Corruption

I went to hear Gary Hart, former US senator and (also former) Democratic presidential candidate, speak in Milan at the Istituto per gli Studi di Politica Internazionale. His lecture was brief and intelligent, ostensibly about “American Foreign Policy after the election,” but in many ways a plug for his good friend John Kerry.

He raised a number of interesting and important points, such as the fact that there has as yet been no real public debate in America on what its role should be in the post-Cold War world. Some scholars and others see the US as already being, or moving into the role of, an empire. Can or should the US be a “benign” empire (if such a thing is possible)? Can a country be both an empire and a republic? (Hart and many others say no.)

Hart says that the values and behaviors of a republic, as America was founded to be, include popular sovereignty and resistance to corruption (corruption in the broad sense of “putting personal interest ahead of the common good”). On both of these counts, America already fails to be a republic: voter turnout is among the world’s lowest, so we cannot say that we have “popularly” elected representatives. And no one seems to be putting the common good above personal interest. Hart rightly points to the corruption in political financing: virtually all money for political candidates comes from interest groups. But, in fairness, I can’t say that the Democrats score any better on this scale than the Republicans – the Democratic candidates are simply in a different set of pockets and, when it’s their turn in power, will make paybacks to a different set of interests.

Had I been registered as a Republican in 2000, I would have voted for John McCain in the primaries, because I liked what he had to say about campaign finance reform. In the event, all I could do was vote for Gore, who is owned by slightly less evil interest groups. I don’t like what the teachers’ unions have done to American education, but I like even less what Cheney’s pals at Halliburton are doing to the world. For the record, I am disgusted enough with Bush & Co. that I have recently joined the Milan chapter of Democrats Abroad, and will be doing my bit by helping out with their website.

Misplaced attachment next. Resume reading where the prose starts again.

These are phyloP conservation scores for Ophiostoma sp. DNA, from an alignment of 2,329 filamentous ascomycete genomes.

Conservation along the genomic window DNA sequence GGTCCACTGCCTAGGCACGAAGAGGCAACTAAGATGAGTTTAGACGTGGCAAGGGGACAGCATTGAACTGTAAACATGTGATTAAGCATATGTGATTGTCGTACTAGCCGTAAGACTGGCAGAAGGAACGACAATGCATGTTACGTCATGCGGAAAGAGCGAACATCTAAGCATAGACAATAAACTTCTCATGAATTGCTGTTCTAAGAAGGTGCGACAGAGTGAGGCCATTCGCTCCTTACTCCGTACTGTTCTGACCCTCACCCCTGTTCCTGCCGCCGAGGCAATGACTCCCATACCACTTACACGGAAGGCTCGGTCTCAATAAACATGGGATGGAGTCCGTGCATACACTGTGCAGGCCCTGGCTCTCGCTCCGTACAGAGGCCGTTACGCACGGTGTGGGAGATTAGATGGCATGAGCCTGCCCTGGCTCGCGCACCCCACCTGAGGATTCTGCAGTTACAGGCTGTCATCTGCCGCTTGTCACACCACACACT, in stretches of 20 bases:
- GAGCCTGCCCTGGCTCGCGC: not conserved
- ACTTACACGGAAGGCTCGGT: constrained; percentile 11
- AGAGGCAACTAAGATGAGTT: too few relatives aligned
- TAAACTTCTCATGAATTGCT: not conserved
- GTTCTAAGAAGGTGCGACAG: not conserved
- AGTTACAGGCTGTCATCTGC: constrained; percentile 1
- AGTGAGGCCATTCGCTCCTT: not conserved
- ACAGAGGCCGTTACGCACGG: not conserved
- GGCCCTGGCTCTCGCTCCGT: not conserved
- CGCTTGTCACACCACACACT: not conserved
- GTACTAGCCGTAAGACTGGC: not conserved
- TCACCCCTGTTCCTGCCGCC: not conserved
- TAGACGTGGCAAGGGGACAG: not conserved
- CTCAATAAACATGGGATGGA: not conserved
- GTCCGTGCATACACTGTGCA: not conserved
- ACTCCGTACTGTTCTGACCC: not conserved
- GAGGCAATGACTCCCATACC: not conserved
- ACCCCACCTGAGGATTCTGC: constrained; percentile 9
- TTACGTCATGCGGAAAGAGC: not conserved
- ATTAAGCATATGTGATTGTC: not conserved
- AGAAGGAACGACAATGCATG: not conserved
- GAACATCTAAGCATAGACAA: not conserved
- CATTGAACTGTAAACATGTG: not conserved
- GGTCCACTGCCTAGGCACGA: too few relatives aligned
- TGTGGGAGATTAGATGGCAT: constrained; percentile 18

However, I have the despairing feeling that it’s going to be a long time before either party fields a candidate I can actually respect. If you want to see someone trying to make a real difference in American politics, have a look at John Bonifaz and his organization.

John and I were in India together on our study abroad year in Benares. We didn’t like each other then, and have hardly met since, but, through the grapevine, I’ve been aware of what he’s been up to, and have come to respect him greatly – his heart and mind are both in the right place, and he’s very, very intelligent in how he pursues his goals. A few years ago he was thinking of running for office in Massachusetts – against John Kerry – and I pledged money to his campaign (for the first time in my political life); unfortunately, he bowed out after 9/11, though he still has a few things to say to Kerry.

John’s got a new book out which may interest some of you (others will hate it <grin>): Warrior King: The Case for Impeaching George Bush.

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